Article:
A good sales rep is attentive to a prospective buyer, they take note of questions or concerns the buyer has and offer to track down the answers if they don’t have them, and after the call they follow through on their commitments with timely follow-up. Show your sales savvy after the interview by following up quickly with short personal emails to everyone you interviewed with. Keep it brief, but if there’s anything you neglected to mention or that came up in your discussion (e.g., “here’s a link to that great article I mentioned earlier”), your thank you note can be a great opportunity to make a final impression.

If you found this helpful, here’s another post you might like: Influencers and Leaders Share Top Sales Interview Questions

Alyssa headshot Alyssa Trenkamp is the director of marketing communications at Velocify and a 15 year veteran in the enterprise technology sector. Prior to Velocify, Alyssa spent nearly a decade as a marketing and public relations consultant for Microsoft. Alyssa holds a BA in Journalism from Western Washington University.

  • Daniel Kimm

    Being prepared and doing research on the company before your interviews goes a long way and shows the amount of effort and desire to work at the place.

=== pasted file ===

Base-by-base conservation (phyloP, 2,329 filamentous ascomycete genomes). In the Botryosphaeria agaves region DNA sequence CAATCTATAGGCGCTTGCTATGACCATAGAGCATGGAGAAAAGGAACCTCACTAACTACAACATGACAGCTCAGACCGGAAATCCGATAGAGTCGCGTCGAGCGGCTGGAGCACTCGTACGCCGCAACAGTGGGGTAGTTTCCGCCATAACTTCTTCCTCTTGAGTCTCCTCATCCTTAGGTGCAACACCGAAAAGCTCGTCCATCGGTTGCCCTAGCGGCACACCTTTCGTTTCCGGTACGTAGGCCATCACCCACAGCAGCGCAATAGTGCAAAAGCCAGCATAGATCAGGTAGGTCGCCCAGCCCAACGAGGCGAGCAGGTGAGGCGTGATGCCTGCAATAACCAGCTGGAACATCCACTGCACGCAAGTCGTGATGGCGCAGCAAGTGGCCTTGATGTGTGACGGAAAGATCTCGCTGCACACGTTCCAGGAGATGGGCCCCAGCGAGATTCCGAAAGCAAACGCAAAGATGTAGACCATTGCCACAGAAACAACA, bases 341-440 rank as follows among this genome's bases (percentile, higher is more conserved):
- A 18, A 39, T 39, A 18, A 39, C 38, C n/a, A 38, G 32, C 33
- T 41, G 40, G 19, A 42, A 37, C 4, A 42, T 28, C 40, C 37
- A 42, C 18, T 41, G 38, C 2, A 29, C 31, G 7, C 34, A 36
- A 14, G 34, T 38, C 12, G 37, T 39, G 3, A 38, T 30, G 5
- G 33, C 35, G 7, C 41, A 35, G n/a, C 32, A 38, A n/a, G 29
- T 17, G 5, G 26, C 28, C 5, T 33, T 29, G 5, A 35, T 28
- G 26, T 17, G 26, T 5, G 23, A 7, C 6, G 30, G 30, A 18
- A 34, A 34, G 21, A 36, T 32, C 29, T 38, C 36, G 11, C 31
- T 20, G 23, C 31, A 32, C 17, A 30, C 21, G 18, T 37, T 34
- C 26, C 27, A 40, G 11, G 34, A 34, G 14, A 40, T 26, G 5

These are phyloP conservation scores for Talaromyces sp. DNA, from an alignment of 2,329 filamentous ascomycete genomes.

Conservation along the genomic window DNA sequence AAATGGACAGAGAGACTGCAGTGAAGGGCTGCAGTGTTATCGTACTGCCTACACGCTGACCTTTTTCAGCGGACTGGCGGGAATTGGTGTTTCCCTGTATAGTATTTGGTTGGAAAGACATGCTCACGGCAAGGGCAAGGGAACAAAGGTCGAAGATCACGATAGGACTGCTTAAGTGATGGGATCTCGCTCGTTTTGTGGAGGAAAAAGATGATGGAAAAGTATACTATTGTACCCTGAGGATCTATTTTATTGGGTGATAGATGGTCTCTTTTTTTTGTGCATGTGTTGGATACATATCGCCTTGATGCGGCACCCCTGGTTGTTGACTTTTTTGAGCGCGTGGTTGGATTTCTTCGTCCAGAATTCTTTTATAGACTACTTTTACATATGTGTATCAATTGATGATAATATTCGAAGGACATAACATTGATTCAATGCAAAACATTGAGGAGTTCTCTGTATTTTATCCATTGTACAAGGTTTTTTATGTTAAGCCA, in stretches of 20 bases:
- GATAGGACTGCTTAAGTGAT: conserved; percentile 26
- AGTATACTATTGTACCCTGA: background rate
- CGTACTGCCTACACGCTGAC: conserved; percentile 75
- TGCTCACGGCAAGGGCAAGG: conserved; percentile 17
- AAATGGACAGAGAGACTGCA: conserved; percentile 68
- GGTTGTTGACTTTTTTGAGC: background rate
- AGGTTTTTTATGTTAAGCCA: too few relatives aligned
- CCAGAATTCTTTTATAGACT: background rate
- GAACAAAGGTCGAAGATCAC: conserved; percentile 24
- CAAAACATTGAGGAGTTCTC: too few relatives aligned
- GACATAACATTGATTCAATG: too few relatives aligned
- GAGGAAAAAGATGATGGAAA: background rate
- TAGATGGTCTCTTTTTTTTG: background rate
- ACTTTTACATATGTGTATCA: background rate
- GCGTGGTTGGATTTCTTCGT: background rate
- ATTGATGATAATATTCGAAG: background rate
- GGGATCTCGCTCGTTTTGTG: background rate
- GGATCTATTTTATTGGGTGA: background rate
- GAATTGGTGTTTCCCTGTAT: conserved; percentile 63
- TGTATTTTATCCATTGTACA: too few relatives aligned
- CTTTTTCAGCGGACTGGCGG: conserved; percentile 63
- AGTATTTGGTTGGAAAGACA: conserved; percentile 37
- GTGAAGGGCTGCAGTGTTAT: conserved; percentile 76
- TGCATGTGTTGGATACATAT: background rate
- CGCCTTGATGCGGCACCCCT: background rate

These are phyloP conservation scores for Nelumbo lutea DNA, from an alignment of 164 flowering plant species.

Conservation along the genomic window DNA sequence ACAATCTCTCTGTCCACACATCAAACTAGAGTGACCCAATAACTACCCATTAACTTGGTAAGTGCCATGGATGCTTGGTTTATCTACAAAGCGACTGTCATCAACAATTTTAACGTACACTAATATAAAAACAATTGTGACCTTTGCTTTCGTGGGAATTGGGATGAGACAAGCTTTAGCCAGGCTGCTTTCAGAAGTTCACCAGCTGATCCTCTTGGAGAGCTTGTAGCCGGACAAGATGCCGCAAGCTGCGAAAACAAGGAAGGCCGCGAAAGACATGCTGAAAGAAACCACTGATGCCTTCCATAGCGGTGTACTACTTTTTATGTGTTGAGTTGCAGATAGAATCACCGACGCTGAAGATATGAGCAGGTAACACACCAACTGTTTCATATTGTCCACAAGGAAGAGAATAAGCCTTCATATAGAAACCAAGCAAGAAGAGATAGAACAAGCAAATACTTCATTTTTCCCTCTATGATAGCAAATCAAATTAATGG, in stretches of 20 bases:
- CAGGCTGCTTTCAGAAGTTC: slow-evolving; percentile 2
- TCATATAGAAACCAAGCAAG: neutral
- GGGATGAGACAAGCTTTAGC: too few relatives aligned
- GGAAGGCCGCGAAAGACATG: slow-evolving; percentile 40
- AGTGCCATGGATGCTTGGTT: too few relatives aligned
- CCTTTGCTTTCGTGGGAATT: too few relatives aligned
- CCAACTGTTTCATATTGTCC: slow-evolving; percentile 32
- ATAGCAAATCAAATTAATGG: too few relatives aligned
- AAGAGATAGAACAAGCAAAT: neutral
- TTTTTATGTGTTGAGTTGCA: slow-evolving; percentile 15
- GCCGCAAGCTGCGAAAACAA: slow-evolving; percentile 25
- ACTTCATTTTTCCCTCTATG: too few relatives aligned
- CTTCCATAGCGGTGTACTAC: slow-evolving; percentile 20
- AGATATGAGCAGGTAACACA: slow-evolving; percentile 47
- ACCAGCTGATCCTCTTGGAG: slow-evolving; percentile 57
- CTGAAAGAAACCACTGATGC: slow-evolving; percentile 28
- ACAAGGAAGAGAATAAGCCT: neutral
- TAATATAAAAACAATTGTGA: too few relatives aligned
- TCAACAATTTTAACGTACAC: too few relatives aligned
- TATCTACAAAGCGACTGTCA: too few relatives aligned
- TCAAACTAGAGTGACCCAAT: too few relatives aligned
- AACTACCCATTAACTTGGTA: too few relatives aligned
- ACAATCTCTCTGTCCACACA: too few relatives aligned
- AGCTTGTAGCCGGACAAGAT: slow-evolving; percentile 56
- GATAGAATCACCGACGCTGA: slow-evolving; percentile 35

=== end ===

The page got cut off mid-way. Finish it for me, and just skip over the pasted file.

• AlyssaTrenkamp

      Couldn’t agree more Daniel – especially in light of this fact: 250 applicants per job listing… if you get an interview make it count!

  • Tim Dunlea

    Selling to sales people is the ultimate challenge. Be prepared

    • AlyssaTrenkamp

      Couldn’t agree more! Thanks for the comment Tim.

  • Branden O’Donnell

    A key note for me has always been making it more of a conversation rather than an interrogation. All steps will make you stand out, especially for a sales position.

  • John Laino

    Follow up is a great point – it’s critical part of a successful sales campaign so it’s an indicator of success potential during the interview process for a sales role.

  • Jesse Peterson

    Great advice! There’s simply no excuse for walking into an interview unprepared with all the resources currently available (company websites, LinkedIn, Glassdoor, etc). Don’t forget to dress appropriately and make sure you arrive early!